By Ken Trainor
One of the recurring themes of the last four years has been what we've lost. Mostly, a shared sense of truth. We are a nation disabled by polarized, warring truths. We have become two nations living separate realities. How do we move forward in 2021 to a post-Trump, post-pandemic world?
I just finished a remarkable book, Why Not Me? Finessing Life's Slings and Arrows, a collection of sermons by Rev. Donald Wheat, who presided and preached at Third Unitarian Church in Chicago's Austin neighborhood from 1969 to 1996. His sermons will challenge you if you believe in God, but that doesn't prevent him from quoting the Bible on a regular basis. In fact, he confesses to being "a Christian from the neck down." He describes himself as a "religious humanist," and if you think that's a contradiction in terms, read this book (available at Book Table). In an indifferent universe, he insists, we have that much more incentive to come together, bear each other's burdens, live a happy life, and strive to create a better world. He believes in human agency.
His sermons take aim at illusions. He is funny, provocative, informative, but never arrogant, preaching without being "preachy." He does his homework. His sermons sound like TED talks before there were TED talks. He doesn't expect everyone — or anyone — to agree with him, except perhaps in his contention that none of us should take refuge in comfort faith and call it "truth." He wants us, in other words, to follow the biblical injunction to "separate the wheat from the chaff." As a preacher, Don Wheat was aptly named. In fact, he missed a golden opportunity for the perfect promotional blurb on the back cover of his book: "All Wheat, No Chaff."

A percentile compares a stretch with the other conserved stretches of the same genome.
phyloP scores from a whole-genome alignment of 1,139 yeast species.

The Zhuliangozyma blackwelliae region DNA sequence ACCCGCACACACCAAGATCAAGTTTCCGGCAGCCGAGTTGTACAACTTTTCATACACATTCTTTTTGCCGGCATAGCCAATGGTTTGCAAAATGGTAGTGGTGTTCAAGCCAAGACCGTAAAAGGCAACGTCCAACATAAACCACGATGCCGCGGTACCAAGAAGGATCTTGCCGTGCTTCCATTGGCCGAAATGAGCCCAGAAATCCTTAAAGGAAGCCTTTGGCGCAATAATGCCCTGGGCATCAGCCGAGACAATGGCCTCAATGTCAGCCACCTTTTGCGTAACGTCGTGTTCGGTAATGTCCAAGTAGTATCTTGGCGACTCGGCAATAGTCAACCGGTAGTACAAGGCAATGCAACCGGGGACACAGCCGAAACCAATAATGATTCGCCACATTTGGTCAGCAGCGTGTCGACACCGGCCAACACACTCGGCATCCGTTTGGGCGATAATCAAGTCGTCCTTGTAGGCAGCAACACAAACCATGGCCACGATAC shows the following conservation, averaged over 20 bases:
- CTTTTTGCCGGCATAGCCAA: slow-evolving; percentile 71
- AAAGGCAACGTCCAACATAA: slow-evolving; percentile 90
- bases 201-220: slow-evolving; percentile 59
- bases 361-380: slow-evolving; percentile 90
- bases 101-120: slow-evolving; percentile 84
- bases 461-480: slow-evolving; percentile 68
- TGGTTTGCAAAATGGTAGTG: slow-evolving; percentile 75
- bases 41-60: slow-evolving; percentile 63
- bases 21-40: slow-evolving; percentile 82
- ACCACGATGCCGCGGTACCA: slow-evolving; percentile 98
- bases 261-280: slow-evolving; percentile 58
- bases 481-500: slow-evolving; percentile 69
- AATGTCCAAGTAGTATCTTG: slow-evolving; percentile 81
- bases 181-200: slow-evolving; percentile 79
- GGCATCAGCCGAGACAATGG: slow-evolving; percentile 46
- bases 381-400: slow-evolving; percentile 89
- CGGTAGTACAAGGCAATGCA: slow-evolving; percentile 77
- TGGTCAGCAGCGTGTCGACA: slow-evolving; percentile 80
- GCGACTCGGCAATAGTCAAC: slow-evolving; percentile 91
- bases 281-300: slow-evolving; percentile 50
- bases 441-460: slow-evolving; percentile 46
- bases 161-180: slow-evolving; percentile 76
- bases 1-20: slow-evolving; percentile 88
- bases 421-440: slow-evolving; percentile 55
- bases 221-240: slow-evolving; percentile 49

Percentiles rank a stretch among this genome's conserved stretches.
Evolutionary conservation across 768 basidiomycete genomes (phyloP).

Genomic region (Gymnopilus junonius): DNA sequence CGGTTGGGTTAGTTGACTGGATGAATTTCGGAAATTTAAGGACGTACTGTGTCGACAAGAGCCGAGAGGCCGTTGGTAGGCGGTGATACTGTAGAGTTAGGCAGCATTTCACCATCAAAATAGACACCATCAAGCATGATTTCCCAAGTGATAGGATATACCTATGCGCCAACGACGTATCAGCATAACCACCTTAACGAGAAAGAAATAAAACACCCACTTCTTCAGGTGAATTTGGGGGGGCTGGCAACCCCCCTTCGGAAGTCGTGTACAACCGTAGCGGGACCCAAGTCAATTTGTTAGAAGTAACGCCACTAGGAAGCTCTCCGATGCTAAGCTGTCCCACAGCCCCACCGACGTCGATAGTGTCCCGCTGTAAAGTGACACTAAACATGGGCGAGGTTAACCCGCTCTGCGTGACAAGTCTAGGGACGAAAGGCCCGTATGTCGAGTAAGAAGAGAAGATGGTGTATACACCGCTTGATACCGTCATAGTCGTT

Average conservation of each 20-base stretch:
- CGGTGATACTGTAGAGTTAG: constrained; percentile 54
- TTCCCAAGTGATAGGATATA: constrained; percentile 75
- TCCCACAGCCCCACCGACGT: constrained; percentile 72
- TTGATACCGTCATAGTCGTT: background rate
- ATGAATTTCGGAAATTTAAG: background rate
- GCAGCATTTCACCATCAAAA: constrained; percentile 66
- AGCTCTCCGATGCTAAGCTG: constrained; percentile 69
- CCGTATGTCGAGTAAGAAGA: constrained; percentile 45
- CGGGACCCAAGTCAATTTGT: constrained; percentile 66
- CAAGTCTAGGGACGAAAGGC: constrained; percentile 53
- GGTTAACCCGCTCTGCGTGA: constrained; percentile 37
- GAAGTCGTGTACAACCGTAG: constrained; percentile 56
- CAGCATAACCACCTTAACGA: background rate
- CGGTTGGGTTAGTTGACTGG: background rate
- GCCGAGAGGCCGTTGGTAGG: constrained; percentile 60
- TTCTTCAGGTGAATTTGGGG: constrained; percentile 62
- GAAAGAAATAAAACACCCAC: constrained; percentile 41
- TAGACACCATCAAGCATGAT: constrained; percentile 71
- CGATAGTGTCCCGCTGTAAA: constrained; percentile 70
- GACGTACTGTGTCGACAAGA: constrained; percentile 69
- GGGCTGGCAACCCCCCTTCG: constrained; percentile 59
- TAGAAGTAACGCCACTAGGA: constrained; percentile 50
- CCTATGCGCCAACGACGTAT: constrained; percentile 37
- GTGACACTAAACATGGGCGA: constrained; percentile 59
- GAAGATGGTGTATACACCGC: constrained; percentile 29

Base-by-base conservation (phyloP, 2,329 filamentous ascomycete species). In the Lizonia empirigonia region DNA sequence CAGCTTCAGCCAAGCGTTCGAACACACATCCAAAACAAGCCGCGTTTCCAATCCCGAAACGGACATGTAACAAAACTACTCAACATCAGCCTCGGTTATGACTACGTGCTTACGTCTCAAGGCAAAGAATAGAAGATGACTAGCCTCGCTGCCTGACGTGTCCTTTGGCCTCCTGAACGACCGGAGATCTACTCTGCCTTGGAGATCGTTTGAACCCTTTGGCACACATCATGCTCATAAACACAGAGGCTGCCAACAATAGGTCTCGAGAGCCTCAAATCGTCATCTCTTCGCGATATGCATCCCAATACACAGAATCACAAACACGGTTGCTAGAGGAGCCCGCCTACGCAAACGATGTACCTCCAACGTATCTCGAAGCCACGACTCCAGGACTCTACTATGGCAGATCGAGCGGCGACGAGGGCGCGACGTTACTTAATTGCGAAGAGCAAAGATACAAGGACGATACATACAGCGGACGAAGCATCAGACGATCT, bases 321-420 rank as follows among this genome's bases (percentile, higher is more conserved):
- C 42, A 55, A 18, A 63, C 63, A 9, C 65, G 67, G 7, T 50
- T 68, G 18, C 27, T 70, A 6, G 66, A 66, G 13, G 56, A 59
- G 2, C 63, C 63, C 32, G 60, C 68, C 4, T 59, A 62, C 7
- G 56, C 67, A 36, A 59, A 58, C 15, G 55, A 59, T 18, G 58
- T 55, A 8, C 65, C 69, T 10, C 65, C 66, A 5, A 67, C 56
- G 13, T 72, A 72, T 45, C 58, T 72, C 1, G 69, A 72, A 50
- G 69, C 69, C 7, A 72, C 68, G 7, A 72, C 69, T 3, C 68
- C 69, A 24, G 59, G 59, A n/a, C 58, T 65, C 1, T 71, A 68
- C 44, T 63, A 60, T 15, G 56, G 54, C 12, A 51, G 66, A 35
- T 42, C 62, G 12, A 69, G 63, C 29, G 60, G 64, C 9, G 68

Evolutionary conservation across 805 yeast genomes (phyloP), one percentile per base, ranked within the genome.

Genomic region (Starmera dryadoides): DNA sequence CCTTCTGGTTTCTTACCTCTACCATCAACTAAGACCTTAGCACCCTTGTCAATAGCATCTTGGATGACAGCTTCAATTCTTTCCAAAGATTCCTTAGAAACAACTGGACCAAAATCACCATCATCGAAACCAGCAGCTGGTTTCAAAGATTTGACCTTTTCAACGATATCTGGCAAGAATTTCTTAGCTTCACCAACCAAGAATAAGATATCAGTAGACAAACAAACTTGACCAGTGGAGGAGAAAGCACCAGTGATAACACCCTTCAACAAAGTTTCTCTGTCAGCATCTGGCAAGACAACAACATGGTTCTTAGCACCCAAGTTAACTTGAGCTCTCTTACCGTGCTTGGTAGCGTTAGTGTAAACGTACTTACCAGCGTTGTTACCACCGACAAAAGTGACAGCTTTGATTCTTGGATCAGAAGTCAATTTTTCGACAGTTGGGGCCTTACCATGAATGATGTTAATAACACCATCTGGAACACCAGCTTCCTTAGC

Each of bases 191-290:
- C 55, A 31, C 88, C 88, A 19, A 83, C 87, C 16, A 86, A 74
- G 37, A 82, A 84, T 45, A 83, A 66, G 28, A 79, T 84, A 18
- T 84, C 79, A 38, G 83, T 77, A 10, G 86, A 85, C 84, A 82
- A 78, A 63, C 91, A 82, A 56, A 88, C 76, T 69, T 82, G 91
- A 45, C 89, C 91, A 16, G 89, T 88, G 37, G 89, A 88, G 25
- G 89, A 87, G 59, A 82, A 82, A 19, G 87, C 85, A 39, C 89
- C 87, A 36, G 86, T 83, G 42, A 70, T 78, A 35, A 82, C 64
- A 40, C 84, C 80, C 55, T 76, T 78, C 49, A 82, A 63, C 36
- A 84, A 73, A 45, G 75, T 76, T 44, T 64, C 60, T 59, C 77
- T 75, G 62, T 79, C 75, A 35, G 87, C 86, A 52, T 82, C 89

In one sermon, delivered in 1987, titled "A Famine of the Worst Kind," he quotes the Old Testament prophet Amos, famous for the line cited by Martin Luther King Jr.: "Let justice roll down like waters and righteousness like an ever-flowing stream."
But Wheat is more interested in a different Amos prophecy:
"Behold the days are coming that I will send a famine on the land. Not a famine of bread, nor a thirst for water, but of hearing the words of the Lord. They shall wander from sea to sea, and from north to east; they shall run to and fro, seeking the word of the Lord, but shall not find it."
That predicament afflicted America in 1987, he said. It applies even more to America in 2020.
Wheat defines "the word of the Lord" as "whatever inspires you, whatever gives you sustenance," whether you find it in the Bible, poetry and song, great speeches from the past, even media editorials.
His quote from Chicago-born playwright David Mamet is especially relevant in 2020: "Who is going to speak for the American spirit? For the human spirit? Who is capable of being heard, of being accepted, of being believed? Only that person who speaks without ulterior motive, without hope of gain, without even the desire to change, with only the desire to create."
He also quotes Flora Lewis from a New York Times op-ed: "Faith is necessary and irrepressible. But without a message of wisdom and humility in human affairs, it can turn vicious."